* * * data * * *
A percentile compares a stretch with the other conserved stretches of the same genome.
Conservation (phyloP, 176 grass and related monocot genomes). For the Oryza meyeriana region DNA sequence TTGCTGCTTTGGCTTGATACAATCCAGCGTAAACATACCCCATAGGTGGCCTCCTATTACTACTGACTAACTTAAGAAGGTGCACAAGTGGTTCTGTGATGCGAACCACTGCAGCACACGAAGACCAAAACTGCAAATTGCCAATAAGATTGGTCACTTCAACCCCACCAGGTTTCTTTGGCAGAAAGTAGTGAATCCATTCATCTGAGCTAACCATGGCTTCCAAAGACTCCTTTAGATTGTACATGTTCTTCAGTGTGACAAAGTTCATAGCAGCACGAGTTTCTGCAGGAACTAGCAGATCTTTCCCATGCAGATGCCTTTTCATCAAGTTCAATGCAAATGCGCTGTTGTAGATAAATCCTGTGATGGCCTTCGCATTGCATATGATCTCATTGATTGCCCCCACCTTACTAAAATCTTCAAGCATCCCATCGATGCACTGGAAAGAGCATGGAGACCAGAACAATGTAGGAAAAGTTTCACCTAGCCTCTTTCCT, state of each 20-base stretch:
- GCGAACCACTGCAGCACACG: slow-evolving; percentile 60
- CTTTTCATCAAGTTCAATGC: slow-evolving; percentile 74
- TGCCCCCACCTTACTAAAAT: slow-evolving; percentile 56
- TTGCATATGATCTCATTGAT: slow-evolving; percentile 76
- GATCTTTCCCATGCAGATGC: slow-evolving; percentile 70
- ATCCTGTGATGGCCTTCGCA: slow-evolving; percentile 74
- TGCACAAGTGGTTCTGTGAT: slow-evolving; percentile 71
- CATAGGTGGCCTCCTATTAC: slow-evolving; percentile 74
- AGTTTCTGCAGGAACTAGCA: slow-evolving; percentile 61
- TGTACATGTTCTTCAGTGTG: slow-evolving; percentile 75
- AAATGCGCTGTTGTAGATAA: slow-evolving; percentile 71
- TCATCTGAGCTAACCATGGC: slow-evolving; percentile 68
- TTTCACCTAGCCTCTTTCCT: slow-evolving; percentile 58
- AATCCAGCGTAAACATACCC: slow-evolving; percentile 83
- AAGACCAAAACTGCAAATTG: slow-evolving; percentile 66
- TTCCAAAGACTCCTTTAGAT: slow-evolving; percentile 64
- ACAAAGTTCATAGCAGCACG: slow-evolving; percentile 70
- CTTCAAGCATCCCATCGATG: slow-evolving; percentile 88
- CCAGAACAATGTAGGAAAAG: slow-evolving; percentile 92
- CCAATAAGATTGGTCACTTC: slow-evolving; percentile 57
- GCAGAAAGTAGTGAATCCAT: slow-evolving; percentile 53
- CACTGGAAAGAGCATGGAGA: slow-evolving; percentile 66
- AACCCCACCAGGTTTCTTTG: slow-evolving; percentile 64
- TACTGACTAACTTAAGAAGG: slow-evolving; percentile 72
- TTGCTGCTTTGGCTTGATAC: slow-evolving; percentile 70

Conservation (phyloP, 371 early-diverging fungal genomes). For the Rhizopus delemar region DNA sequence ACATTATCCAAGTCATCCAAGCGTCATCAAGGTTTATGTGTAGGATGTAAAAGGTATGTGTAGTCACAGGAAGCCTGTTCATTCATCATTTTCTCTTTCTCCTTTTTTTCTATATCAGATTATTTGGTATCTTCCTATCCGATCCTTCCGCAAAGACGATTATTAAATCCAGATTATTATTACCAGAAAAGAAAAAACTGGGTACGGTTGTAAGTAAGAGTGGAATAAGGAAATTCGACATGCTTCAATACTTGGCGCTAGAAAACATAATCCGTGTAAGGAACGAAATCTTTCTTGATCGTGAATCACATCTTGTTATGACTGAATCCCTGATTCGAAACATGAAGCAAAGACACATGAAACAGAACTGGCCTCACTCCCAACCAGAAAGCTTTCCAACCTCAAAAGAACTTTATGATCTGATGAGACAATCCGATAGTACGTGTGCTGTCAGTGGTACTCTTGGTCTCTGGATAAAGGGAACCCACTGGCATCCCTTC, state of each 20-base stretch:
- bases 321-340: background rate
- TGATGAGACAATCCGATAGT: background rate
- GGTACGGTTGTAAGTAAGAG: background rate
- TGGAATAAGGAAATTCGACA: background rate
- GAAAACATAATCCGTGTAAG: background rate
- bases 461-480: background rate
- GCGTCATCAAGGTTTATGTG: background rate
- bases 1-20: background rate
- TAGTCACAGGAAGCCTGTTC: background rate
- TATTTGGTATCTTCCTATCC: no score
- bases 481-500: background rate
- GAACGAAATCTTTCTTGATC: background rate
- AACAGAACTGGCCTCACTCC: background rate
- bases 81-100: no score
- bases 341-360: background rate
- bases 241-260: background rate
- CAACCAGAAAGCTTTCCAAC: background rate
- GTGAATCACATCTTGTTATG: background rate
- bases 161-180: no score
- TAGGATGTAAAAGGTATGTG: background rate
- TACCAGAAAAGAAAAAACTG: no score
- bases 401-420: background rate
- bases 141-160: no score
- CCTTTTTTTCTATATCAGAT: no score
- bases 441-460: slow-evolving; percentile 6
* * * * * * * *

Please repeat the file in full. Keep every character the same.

A percentile compares a stretch with the other conserved stretches of the same genome.
Conservation (phyloP, 176 grass and related monocot genomes). For the Oryza meyeriana region DNA sequence TTGCTGCTTTGGCTTGATACAATCCAGCGTAAACATACCCCATAGGTGGCCTCCTATTACTACTGACTAACTTAAGAAGGTGCACAAGTGGTTCTGTGATGCGAACCACTGCAGCACACGAAGACCAAAACTGCAAATTGCCAATAAGATTGGTCACTTCAACCCCACCAGGTTTCTTTGGCAGAAAGTAGTGAATCCATTCATCTGAGCTAACCATGGCTTCCAAAGACTCCTTTAGATTGTACATGTTCTTCAGTGTGACAAAGTTCATAGCAGCACGAGTTTCTGCAGGAACTAGCAGATCTTTCCCATGCAGATGCCTTTTCATCAAGTTCAATGCAAATGCGCTGTTGTAGATAAATCCTGTGATGGCCTTCGCATTGCATATGATCTCATTGATTGCCCCCACCTTACTAAAATCTTCAAGCATCCCATCGATGCACTGGAAAGAGCATGGAGACCAGAACAATGTAGGAAAAGTTTCACCTAGCCTCTTTCCT, state of each 20-base stretch:
- GCGAACCACTGCAGCACACG: slow-evolving; percentile 60
- CTTTTCATCAAGTTCAATGC: slow-evolving; percentile 74
- TGCCCCCACCTTACTAAAAT: slow-evolving; percentile 56
- TTGCATATGATCTCATTGAT: slow-evolving; percentile 76
- GATCTTTCCCATGCAGATGC: slow-evolving; percentile 70
- ATCCTGTGATGGCCTTCGCA: slow-evolving; percentile 74
- TGCACAAGTGGTTCTGTGAT: slow-evolving; percentile 71
- CATAGGTGGCCTCCTATTAC: slow-evolving; percentile 74
- AGTTTCTGCAGGAACTAGCA: slow-evolving; percentile 61
- TGTACATGTTCTTCAGTGTG: slow-evolving; percentile 75
- AAATGCGCTGTTGTAGATAA: slow-evolving; percentile 71
- TCATCTGAGCTAACCATGGC: slow-evolving; percentile 68
- TTTCACCTAGCCTCTTTCCT: slow-evolving; percentile 58
- AATCCAGCGTAAACATACCC: slow-evolving; percentile 83
- AAGACCAAAACTGCAAATTG: slow-evolving; percentile 66
- TTCCAAAGACTCCTTTAGAT: slow-evolving; percentile 64
- ACAAAGTTCATAGCAGCACG: slow-evolving; percentile 70
- CTTCAAGCATCCCATCGATG: slow-evolving; percentile 88
- CCAGAACAATGTAGGAAAAG: slow-evolving; percentile 92
- CCAATAAGATTGGTCACTTC: slow-evolving; percentile 57
- GCAGAAAGTAGTGAATCCAT: slow-evolving; percentile 53
- CACTGGAAAGAGCATGGAGA: slow-evolving; percentile 66
- AACCCCACCAGGTTTCTTTG: slow-evolving; percentile 64
- TACTGACTAACTTAAGAAGG: slow-evolving; percentile 72
- TTGCTGCTTTGGCTTGATAC: slow-evolving; percentile 70

Conservation (phyloP, 371 early-diverging fungal genomes). For the Rhizopus delemar region DNA sequence ACATTATCCAAGTCATCCAAGCGTCATCAAGGTTTATGTGTAGGATGTAAAAGGTATGTGTAGTCACAGGAAGCCTGTTCATTCATCATTTTCTCTTTCTCCTTTTTTTCTATATCAGATTATTTGGTATCTTCCTATCCGATCCTTCCGCAAAGACGATTATTAAATCCAGATTATTATTACCAGAAAAGAAAAAACTGGGTACGGTTGTAAGTAAGAGTGGAATAAGGAAATTCGACATGCTTCAATACTTGGCGCTAGAAAACATAATCCGTGTAAGGAACGAAATCTTTCTTGATCGTGAATCACATCTTGTTATGACTGAATCCCTGATTCGAAACATGAAGCAAAGACACATGAAACAGAACTGGCCTCACTCCCAACCAGAAAGCTTTCCAACCTCAAAAGAACTTTATGATCTGATGAGACAATCCGATAGTACGTGTGCTGTCAGTGGTACTCTTGGTCTCTGGATAAAGGGAACCCACTGGCATCCCTTC, state of each 20-base stretch:
- bases 321-340: background rate
- TGATGAGACAATCCGATAGT: background rate
- GGTACGGTTGTAAGTAAGAG: background rate
- TGGAATAAGGAAATTCGACA: background rate
- GAAAACATAATCCGTGTAAG: background rate
- bases 461-480: background rate
- GCGTCATCAAGGTTTATGTG: background rate
- bases 1-20: background rate
- TAGTCACAGGAAGCCTGTTC: background rate
- TATTTGGTATCTTCCTATCC: no score
- bases 481-500: background rate
- GAACGAAATCTTTCTTGATC: background rate
- AACAGAACTGGCCTCACTCC: background rate
- bases 81-100: no score
- bases 341-360: background rate
- bases 241-260: background rate
- CAACCAGAAAGCTTTCCAAC: background rate
- GTGAATCACATCTTGTTATG: background rate
- bases 161-180: no score
- TAGGATGTAAAAGGTATGTG: background rate
- TACCAGAAAAGAAAAAACTG: no score
- bases 401-420: background rate
- bases 141-160: no score
- CCTTTTTTTCTATATCAGAT: no score
- bases 441-460: slow-evolving; percentile 6